6th International Conference on Gas Hydrates

NEUTRON SCATTERING MEASUREMENTS OF THE HYDROGEN DYNAMICS IN CLATHRATES HYDRATES. Ulivi, Lorenzo; Celli, Milva; Giannasi, Alessandra; Zoppi, Marco; Ramirez-Cuesta, A.J. 2008-07-01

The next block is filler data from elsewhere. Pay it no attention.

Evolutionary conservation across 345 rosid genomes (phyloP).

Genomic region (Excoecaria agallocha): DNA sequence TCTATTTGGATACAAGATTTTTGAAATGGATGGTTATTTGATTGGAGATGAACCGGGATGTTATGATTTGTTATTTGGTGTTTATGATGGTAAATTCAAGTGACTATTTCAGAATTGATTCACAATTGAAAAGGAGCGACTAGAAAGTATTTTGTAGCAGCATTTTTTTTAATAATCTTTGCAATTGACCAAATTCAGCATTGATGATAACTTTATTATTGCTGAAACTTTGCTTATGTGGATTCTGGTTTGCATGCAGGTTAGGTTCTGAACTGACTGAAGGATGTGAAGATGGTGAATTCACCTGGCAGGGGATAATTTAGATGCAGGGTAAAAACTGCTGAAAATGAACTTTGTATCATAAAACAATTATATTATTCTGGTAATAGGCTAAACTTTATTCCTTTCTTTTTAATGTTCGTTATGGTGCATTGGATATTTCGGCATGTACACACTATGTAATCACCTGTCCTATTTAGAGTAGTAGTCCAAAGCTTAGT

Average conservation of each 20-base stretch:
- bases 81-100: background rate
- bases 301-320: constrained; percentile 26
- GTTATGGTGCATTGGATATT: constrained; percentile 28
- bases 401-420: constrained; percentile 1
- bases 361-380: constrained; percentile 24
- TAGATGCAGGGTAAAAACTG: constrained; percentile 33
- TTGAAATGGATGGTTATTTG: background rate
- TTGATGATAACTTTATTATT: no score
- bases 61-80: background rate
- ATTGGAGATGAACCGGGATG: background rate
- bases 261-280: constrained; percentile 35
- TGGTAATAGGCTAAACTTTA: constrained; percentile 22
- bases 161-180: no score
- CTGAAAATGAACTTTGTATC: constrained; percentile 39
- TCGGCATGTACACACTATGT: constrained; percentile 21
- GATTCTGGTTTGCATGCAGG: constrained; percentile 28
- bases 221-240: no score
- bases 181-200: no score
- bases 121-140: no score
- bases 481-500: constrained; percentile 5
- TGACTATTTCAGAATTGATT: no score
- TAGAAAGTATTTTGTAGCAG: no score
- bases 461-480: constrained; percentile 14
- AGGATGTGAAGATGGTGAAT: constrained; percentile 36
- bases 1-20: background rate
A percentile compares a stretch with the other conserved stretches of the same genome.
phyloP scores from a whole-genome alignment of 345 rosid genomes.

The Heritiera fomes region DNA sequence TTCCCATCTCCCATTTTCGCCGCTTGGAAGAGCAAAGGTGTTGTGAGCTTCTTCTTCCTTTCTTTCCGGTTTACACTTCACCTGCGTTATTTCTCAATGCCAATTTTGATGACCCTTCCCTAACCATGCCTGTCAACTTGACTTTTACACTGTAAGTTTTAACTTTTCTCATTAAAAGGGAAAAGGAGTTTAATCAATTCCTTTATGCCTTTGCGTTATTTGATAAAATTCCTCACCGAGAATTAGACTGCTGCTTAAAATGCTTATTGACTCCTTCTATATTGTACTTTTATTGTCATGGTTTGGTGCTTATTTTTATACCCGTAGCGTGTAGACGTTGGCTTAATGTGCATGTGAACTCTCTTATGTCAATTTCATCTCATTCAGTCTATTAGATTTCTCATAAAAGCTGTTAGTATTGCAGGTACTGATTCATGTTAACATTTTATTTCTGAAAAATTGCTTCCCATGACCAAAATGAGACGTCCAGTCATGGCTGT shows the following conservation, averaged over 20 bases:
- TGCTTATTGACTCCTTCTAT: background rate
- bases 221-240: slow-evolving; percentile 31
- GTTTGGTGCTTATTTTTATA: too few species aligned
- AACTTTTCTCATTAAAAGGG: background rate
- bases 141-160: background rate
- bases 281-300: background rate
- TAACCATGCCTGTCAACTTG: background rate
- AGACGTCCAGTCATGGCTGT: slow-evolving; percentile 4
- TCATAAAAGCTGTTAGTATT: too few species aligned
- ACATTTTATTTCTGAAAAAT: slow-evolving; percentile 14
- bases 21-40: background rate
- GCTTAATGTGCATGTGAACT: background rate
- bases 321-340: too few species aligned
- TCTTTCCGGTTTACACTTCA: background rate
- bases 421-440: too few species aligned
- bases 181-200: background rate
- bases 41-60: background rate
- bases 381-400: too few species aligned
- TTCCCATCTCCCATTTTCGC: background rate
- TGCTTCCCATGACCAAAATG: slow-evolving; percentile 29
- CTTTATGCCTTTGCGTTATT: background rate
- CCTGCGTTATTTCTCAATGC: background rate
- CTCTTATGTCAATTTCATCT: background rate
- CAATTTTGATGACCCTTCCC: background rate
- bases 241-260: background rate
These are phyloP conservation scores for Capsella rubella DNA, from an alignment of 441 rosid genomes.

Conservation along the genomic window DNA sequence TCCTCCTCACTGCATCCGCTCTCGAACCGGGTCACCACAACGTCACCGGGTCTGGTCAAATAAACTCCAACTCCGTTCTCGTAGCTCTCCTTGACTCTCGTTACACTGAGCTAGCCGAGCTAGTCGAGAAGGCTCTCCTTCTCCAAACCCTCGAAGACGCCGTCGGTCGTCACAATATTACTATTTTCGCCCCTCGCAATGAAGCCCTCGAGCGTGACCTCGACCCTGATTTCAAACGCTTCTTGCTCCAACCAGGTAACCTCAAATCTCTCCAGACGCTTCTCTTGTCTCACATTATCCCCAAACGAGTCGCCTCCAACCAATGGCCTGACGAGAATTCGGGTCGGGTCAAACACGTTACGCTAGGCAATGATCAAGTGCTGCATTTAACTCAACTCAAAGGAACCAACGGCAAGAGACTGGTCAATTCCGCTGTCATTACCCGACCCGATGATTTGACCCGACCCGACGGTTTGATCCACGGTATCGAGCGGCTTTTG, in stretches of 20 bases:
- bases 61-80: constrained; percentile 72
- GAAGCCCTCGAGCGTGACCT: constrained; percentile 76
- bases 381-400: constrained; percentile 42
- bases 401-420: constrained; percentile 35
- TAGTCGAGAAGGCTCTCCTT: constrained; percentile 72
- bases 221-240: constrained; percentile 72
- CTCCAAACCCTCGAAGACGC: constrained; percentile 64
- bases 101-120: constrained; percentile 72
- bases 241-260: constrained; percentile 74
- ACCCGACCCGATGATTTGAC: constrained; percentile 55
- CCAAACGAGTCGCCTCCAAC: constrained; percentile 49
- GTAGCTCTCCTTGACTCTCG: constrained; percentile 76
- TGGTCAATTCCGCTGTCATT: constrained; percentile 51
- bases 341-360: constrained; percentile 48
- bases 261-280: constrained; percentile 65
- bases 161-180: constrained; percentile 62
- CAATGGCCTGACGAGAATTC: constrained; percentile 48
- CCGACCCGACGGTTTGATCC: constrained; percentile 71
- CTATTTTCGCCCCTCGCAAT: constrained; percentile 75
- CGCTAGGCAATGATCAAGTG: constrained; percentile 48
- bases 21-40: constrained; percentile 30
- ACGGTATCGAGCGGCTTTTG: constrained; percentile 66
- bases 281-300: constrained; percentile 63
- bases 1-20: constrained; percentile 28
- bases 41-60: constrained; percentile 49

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   NEUTRON SCATTERING MEASUREMENTS OF THE HYDROGEN DYNAMICS IN CLATHRATES HYDRATES   Lorenzo Ulivi,**** Milva Celli, Alessandra Giannasi, Marco Zoppi Istituto dei Sistemi Complessi, CNR Via Madonna del Piano 10, 50019, Sesto Fiorentino ITALY  A. J. Ramirez-Cuesta Rutherford Appleton Laboratory, ISIS Facility Chilton, Didcot, Oxon, OX11 0QX, U.K    ABSTRACT The hydrogen molecule dynamics in tetrahydrofuran-H2-H2O clathrate hydrate has been studied by high-resolution inelastic neutron scattering and Raman light scattering. Several intense bands in the neutron spectrum are observed that are due to H2 molecule excitations. These are rotational transitions,  center-of-mass  translational  transitions  (rattling)  of  either  para-  or  ortho-H2,  and combinations  of  rotations  and  center-of-mass  transitions.  The  rattling  of  the  H2  molecule  is  a paradigmatic example of the motion of a quantum particle in a non-harmonic three-dimensional potential well. Both the H2 rotational transition and the fundamental of the rattling transition split into triplets. Raman spectra show a similar splitting of the S0(0) rotational transition, due to a significant anisotropy of the potential with respect to the orientation of the molecule in the cage. The comparison of our experimental values for the transition frequencies to a recent quantum mechanical calculation gives qualitative agreement, but shows some significant difference.  Keywords: gas hydrates, hydrogen clathrates, neutron scattering, Raman spectroscopy.                                                         * Corresponding author: E-mail: lorenzo.ulivi@isc.cnr.it NOMENCLATURE E, energy [meV] J, rotational quantum number of H2 molecule 2Hm , H2 molecular mass [kg] HDm  HD molecular mass [kg] p-H2, para-hydrogen o-H2, ortho-hydrogen sII, cubic structure II of clathrate-hydrates ( , )CMself Q w   Self  dynamic  structure  factor  of  the center of mass T, Temperature [K] or [?C] THF, tetrahydrofuran (C4H8O) TDF, deuterated tetrahydrofuran (C4D8O)   INTRODUCTION The  search  for  efficient  hydrogen-storage materials  has  led  to  an  increased  interest  in hydrogen  clathrate-hydrates  [1].  Hydrogen molecule has long been thought to be too small to stabilize  any  of  the  clathrate  structures  [2],  until 1999,  when  it  was  demonstrated  that, using high pressure,  a  simple  H2  clathrate  could  be  formed [3].  This  compound  require  about  2000  bar  of pressure to be produced at T ? 273 K [1],[4], but the synthesis pressure can be significantly lowered by adding tetrahydrofuran (THF), to form a THF-H2-H2O  binary  clathrate  [5],[6],  still  capable  of storing  appreciable  amount  of  molecular hydrogen.  Understanding  the  forces  between  the H2  molecule and the host material is a key issue Proceedings of the 6th International Conference on Gas Hydrates (ICGH 2008), Vancouver, British Columbia, CANADA, July 6-10, 2008.  for  a  rational  design  of  clathrates  as  hydrogen storage  materials.  We  have  been  engaged  in  this task using spectroscopic techniques, like inelastic neutron  scattering  (INS)  and  Raman  light scattering  experiments,  performing  experiments aiming  to  shed  some  light  on  the  microscopic dynamics of the molecule trapped in the cage [7]. In this paper we present results, obtained with both techniques,  on  binary  THF-hydrogen-water clathrates. The crystal structure of this compound is  cubic  (sII),  with  136  H2O  molecules,  sixteen (small)  dodecahedral  cages  and  eight  (large) hexakaidecahedral cages in the unit cell [1],[5],[8]. The THF and H2 molecules are hosted in the large and  small  cages,  respectively.  Recent  reports indicate  that  only  one  H2  molecule  is  hosted  in each of the small cages [9],[10],[11].   SAMPLE PREPARATION We  prepared  the  samples  for  this  study  at  ISC-CNR  using  D2O  and  completely  deuterated tetrahydrofuran  (TDF)  in  stoichiometric proportion (17:1 mol), either starting from a liquid D2O-TDF mixture, and freezing it in the presence of H2 gas at various pressures and T ? +2 ?C, or adding the H2 gas, at about 800-1000 bar and T ? -10  ?C,  to  the  pre-formed  D2O-TDF  clathrate, ground  as  a  fine  powder.  This  second  procedure led to a higher H2 content in the sample. Raman spectra can assess the quality of samples, both for what concern H2 content and presence of different phases, as, for example, ice. Spectra are shown in Fig. 1.  The  hydrogen  content  increases  if  the synthesis pressure is increased, and if the sample is prepared  from  the  solid  (THF-D2O  clathrate) instead  of  the  liquid.  Raman  spectroscopy  could allow  also  a  quantitative  measurement  of  the  H2 content of clathrates, by calibrating the intensity of the rotational S0(0) and S0(1) H2 lines against the lattice  band  located  around  200-300  cm-1.  By comparing  these  Raman  intensity  data  with  gas release  measurements  from  the  same  sample  we were  able  to  obtain  quantitatively  consistent results.    NEUTRON SCATTERING RESULTS Inelastic  Neutron  Scattering  (INS)  measurements were  performed  on  the  TOSCA  spectrometer  at ISIS,  the  pulsed  neutron  source  at  Rutherford Appleton  Laboratory,  U.K..  Incoherent  INS  is  a powerful technique for studying the self dynamics of  hydrogen  in  materials.  By  this  technique,  we take  advantage  of  the  large  incoherent  scattering cross-section  of  the  proton,  which  is  almost  two orders of magnitude greater than the average value of  the  other  nuclei.  In  the  energy  range  of  our interest  (?3.5  ?  E/meV  ?  ?120)  the  TOSCA spectrometer is characterized by a resolving power DE/E ? ?1.8%, that is not much different from an optical  Raman  spectrometer.  Four  different samples  were  measured  in  this  experiment.  One consisted of a simple D2O-TDF clathrate with no hydrogen.  Its  spectrum  is  considered  as  a background  in  the  analysis.  Two  other  samples 200 300 400 500 600 700 800 900Raman intensity (arb. units)Frequency shift (cm-1)D2O + TDF + H2liquid 50 barT = 20 KD2O + TDF + H2liquid 1000 barT = 20 KD2O + TDF + H2solid 1000 barT = 20 KFigure 1 Raman spectra of hydrogen clathrates obtained with different procedures, i.e. starting from  the  solid  or  the  liquid,  with  H2  gas  at different  pressures.  The  two  (broad  and structured) lines at about 354.4 and 587.0 cm-1correspond  to  the  rotational  S0(0)  and  S0(1) transitions of the H2 molecule, while the band between 200-300 cm-1 is due to lattice modes of the clathrate structure. The lines between 730-930 are due to the THF molecules enclosed in the large cages of the structure. In the figure the different  spectra  are  labeled  according  to  the preparation  procedure,  while  T  refers  to  the temperature  at  which  the  Raman  spectra  have been collected. contained H2 at different ortho-para concentrations (in the following referred to as o-rich sample and p-rich  sample)  and  one  sample  contained  HD. Once  the  clathrate  is  formed,  the  ortho-para conversion  rate  is  very  low.  For  the  samples prepared  starting  from  the  solid,  gas-release thermodynamic  measurements  gave  results consistent  with  the  hypothesis  of  single  H2 occupancy  of  the  totality  of  the  small  cages. Conversely, using the other preparation technique (i.e. adding H2 gas to the freezing liquid mixture) the  H2  content  of  the  clathrates  turned  out  much lower.  Raman  measurements  performed  at  ISC-CNR,  before  and  after  the  neutron  experiment, provided the determination of the ortho-para ratio in  the  two  D2O-TDF-H2  clathrates.  The  o-H2 content resulted 53 % and 48 % for the o-rich and p-rich  sample,  respectively.  All  neutron measurement were performed at T=20 K. Details  of  the  experiment  and  data  analysis  are presented  in  Ref. [7].  In  summary,  from  each  of the  H2-clathrate  spectra,  the  weak  background spectrum  of  the  simple  TDF-D2O  clathrate  has been subtracted, to extract the bands related to the dynamics  of  the  single  H2  molecule  in  the dodecahedral clathrate cage. The two spectra, we have  measured  with  the  ortho-rich  and  para-rich samples, are significantly different. By a weighted difference, it was possible to extract the spectra for pure  o-H2  and  pure  p-H2.  These  are  shown  in Fig. 2. The resulting spectra are now substantially different, since the neutron scattering cross section is different for o-H2 and p-H2, and depends on the rotational transitions [12]. Neglecting the coherent part  of  the  scattering,  on  account  of  the overwhelming incoherent scattering length for the proton, the analysis is quite simple. The expected spectrum results from the superposition of several replicas  of  the  center  of  mass  (CM)  dynamical structure  factor  ( , )CMselfS Q w ,  one  for  each (significant) rotational transition of the molecule, shifted  by  the  rotational  transition  energy  of  the molecule.  In  other  words,  each  rotational transition,  that  is  present  in  the  spectrum,  is followed  by  its  combinations  with  all  possible center-of-mass  excitations.  On  the  other  hand, ( , )CMself Q w   itself  should  consist  of  a  spectrum  of lines, since it pertains to a localized motion of a quantum  particle  in  a  (non-harmonic)  potential well (rattling). Since INS is not subject to selection rules,  all  transitions  to  molecular  rotational  and CM vibrational (rattling) states are allowed, even though those rotational transitions for which only the  coherent  cross  section  for  the  proton contributes are very weak, and are not observed. In details, at the low temperature of the experiment, only the lowest rotational states (i.e. J = 0 for p-H2 and HD, and J = 1 for o-H2) are populated. For o-H2,  the  only  rotational  transitions  contributing significantly  to  the  spectrum  in  the  observed frequency  region  are  the  elastic  J  =  1  ?1  and inelastic J = 1 ? 2 transitions. For p-H2 only the inelastic  transition  J  =  0  ?  1  gives  a  non-negligible  contribution,  (the  elastic  J  =  0  ?  0 transition, weighted by the coherent cross section, turns  out  very  weak,  and  is  not  observed).  With reference  to  Fig 2,  in  the  p-H2  spectrum,  we observe  the  intense  band  due  to  the  rotational transition J = 0 ? 1 at 14.5 meV. In addition, the combination  of  the  rotation  with  the  rattling fundamental  and  with  the  first  overtone  of  the rattling motion give rise to the two bands located respectively at about 25 and 36 meV. In the o-H2 spectrum, the elastic J = 1 ? 1 is outside the range of the instruments; the structured band at about 10 meV  represents  the  main  contribution  and originate from the combination of the elastic J=1 0 10 20 30 40 50 60 rotation J = 1 ? 2+ rattling fundamentalrotation J = 0 ? 1+ rattling 1st overtonerotation J = 0 ? 1+ rattling fundamentalrotationJ = 1 ? 2rattling1st overtonerotationJ = 0 ? 1rattlingfundamental o-H2p-H2 Neutron Energy Loss / meV S(Q,w) / arb. units Figure 2. The INS spectra of the o-H2 and p-H2molecule  excitations,  obtained  by  difference from the measured spectra of the ortho-rich and para-rich samples. The main bands are indicated in the figure, and discussed in the text.  ?  1  rotational  transition  with  the  fundamental rattling transition of the o-H2 molecule. The band at about 22 meV is the first overtone of the rattling excitation. In addition, the pure rotation line J = 1 ?  2  is  present  at  about  29  meV,  as  well  as  its combination  with  the  rattling  fundamental.  The spectrum  of  HD  (see  Fig. 3),  on  the  other  hand, shows  both  the  fundamental  rattling  and  the rotational band, since for this molecule the neutron scattering cross sections for the J = 0 ? 1 and J = 0  ?  0  transitions  are  of  the  same  order  of magnitude,  being  proportional  to  the  incoherent proton cross section [12]. It is interesting to discuss the fine structure of the rotational  band  of  p-H2  at  about  14  meV,  of  the rattling band of o-H2 at about 10 meV and of both bands  of  HD,  which  are  shown  in  Fig. 3.  Both bands  are  split  into  three  components.  The splitting of the fundamental of the rattling mode is due to the anisotropy of the potential energy with respect  to  the  direction  of  the  CM  displacement from the center of the cage. The cage shape, as it results from the structural measurements [8], [13], is  indeed  quite  anisotropic,  with  the  20  oxygen atoms located at three different distances from the center. On the other hand, the splitting of the J = 0 ?  1  rotational  transition  into  a  triplet  is  a consequence  of  the  anisotropy  of  the  potential energy  with  respect  to  the  orientation  of  the  H2 molecule.  We  have  fitted  each  band  with  three Voigt  functions  (with  a  Gaussian  width  fixed  by the  instrumental  resolution),  obtaining  values  for the  energy  reported  in  [7].  It  is  interesting  to discuss  the  difference  due  to  the  different  mass and moment of inertia of H2 and HD. The ratio of the  average  HD  rotational  energy  (11.54  meV) with the same quantity for H2 (14.41 meV) is 0.80, to  be  compared  with  an  expected  value  of 3/4=0.75, for free rotors. An anisotropic potential can  indeed  influence  the  average  value  of  the rotational energy, in addition to the removal of the degeneracy. Considering the rattling frequency, we notice  that,  changing  from  H2 to HD, the energy scales  neither  with  the  square  root  of  the  mass ratio  2 2 3 0.816H HD = =  (as we would expect for  an  harmonic  motion)  nor with the mass ratio 22 3 0.667H HD = =  (which is the value expected for a square well potential). Thus the potential well for  the  H2  molecule  in  the  cage  appears  as intermediate between these two limiting cases, i. e. more flat than a parabola in the center of the cage evolving  towards  hard  repulsion  walls increasing the distance from the center. A recent calculation of  some  of  the  lower  energy  levels  of  one  H2 molecule  in  the  dodecahedral  clathrate  cage  [14] predicted  a  splitting  into  a  triplet  of  both  the rattling fundamental and the rotational transition, as  we  have  experimentally  observed.  The calculated energy levels for both o-H2 and p-H2 are represented  in  Fig.  3  with  violet  vertical  arrows. For  the  rattling  transition  (o-H2)  the  calculated splitting  (3.52  meV  maximum  separation) reproduces  quantitatively  the  experimental  one, i.e. 3.73 meV, but, on the average, the calculated energy underestimates the experimental one. In the case  of  the  rotational  transition  (p-H2),  the calculation  strongly  overestimates  the  splitting (7.51 vs. 1.50 meV). Therefore, the pair potential model used in [14] seems to largely overestimate the  actual  anisotropic  forces  on  the  hydrogen molecule.   p-H2  S(Q,w) / arb. units  o-H2 neutron energy loss / meV   6 8 10 12 14 16 18 20   HDFigure 3. Detail of the spectra of p-H2, o-H2 and HD. The fine structure of the rotational band (p-H2 and HD) and of the rattling band (o-H2 and HD) is evident. Each band is fitted with three Voigt  functions.  The  blue  vertical  lines  mark the energy of the transitions calculated in Ref. [14]  RAMAN LINE SHAPE We  present  in  Fig. 4  the  shape  of  the  H2  S0(0) Raman  rotational  line  measured  in  D2O-TDF-H2 clathrate. Analogously to the splitting observed for the J = 0 ? 1 line of p-H2 in the neutron spectrum, the  S0(0)  line  presents  a  structure  that  can  be attributed  to  the  presence  of,  at  least,  three components. The width of this line (? 16 cm-1) is of the same order of magnitude to that observed in the  neutron  spectrum  (?  18  cm-1).  This  indicates that the influence of the anisotropic potential (with respect  to  the  orientation  of  the  H2  molecule)  is similar  for  the  J  =  1  as  for  the  J  =  2  state.  The Raman line is compared to that measured in solid H2.  From  this  comparison  we  observe  that  the perturbation to the free rotation of the H2 molecule in  the  clathrate  cage  is  slightly  stronger  than  in solid H2, but still is a small perturbation (compare the  width,  ?  18  cm-1,  with  the  energy  of  the rotational state, 354 cm-1). In addition, we observe that the average frequency of both rotational lines is  smaller  in  clathrates  than  for  the  isolated molecule. This may be ascribed to the presence of attractive interactions between H atoms and H2O molecules  of  the  cage,  which  tends  to  increase slightly  the  internuclear  H2  distance,  and consequently to decrease the rotational frequency. The  increase  in  the  interatomic  distance  is however very small, and it can be estimated to be about  0.6  %.  A  comparison  with  a  theoretical computation is possible also in this case. In Fig. 4 we have reported the J = 2 rotational energies of the H2 molecules calculated in Ref. [15]. Similarly as  the  J  =  1  case  (see  Fig. 3),  the  calculation overestimate  the  splitting  of  the  rotational sublevels,  probably  as  a  consequence  of  an overestimation of the anisotropy of the interaction potential.   CONCLUSIONS Our  INS  spectra  disclose  most  aspects  of  the quantum dynamics of a single H2 molecule in the confined geometry of a water clathrate nanocavity. The fundamental transition for the rattling motion has  an  average  energy  of  9.86  meV,  and  is  split into a triplet with a separation of about 3.7 meV. The rotational transition that would appear at 14.7 meV  for  an  isolated  molecule,  is  slightly downshifted  at  14.4  meV,  and  is  also  split  into three  components  separated  by  1.5  meV. Comparison  of  both  the  neutron  and  the  Raman data  with  recent  theoretical  values  [14]  [15] indicates  that,  while  the  assumed  isotropic potential  and  the  assumed  CM  anisotropy reproduce satisfactorily the experimental data, the anisotropy with respect to the orientation of the H2 molecule  is  overestimated  in  the  model.  The splitting of the rotational and translational bands is a  consequence  of  the  anisotropy  of  the environment  that  should  be  modeled  with  an accuracy greater than that attained until now, if a direct information on the basic interaction between H2 and H2O molecules is to be obtained. Besides the  transition  energies, it would be interesting to calculate also the intensities of the neutron spectral bands.  This  can  be  done  by  the  knowledge  not only  of  the  eigenvalues,  but  also  of  the eigenvectors, for the H2 CM motion. Some results in this direction have been obtained [7].   ACKNOLEDGEMENTS The Cooperation Agreement No.01/9001 between CNR  and  CCLRC,  the  Grant  from  Firenze-Hydrolab  by  the  Ente  Cassa  di  Risparmio  di Firenze are gratefully acknowledged.   320 330 340 350 360 370 380 390 TDF-D2O clathrate solid n-H2 solid p-H2 H2 gas Xu et al. (2007)S0(0) H2Raman intensity (arb. units)Frequency shift (cm-1)Figure 4. S0(0) Raman line of the H2 molecule measured on a sample of THF-D2O-H2 clathrate (black  line  with  solid  dots)  compared  to  that measured  in  solid  n-H2  (red solid line) and in  p-H2  (green  solid  line)  [16].  The  dark  green arrow  represents  the  isolated  molecule transition  frequency  [17],  while  the  violet vertical  arrows  are  the  results  of  a  quantum-mechanical calculation [15]. REFERENCES [1] Mao WL, Mao HK, Goncharov AF, Struzhkin VV, Guo Q, Hu J, Shu J, Hemley RJ, Somayazulu M,  Zhao  Y.  Hydrogen  clusters  in  clathrate hydrate. Science 2002, 297: 2247-2249.  [2] Sloan ED and Koh CA. Clathrate Hydrates of Natural  gases.  3rd  ed.,  New  York:  Taylor  and Francis, 2008.  [3]  Dyadin  YA,  Larionov  EG,  Manakov  AY, Zhurko FV, Aladko EY, Mikina TV and Komarov VY.  Clathrate  hydrates  of  hydrogen  and  neon. Mendeleev Commun. 1999, 9: 209-210. [4]  Lokshin  KA  and  Zhao  Y.  Fast  synthesis method and phase diagram of hydrogen clathrate hydrate. 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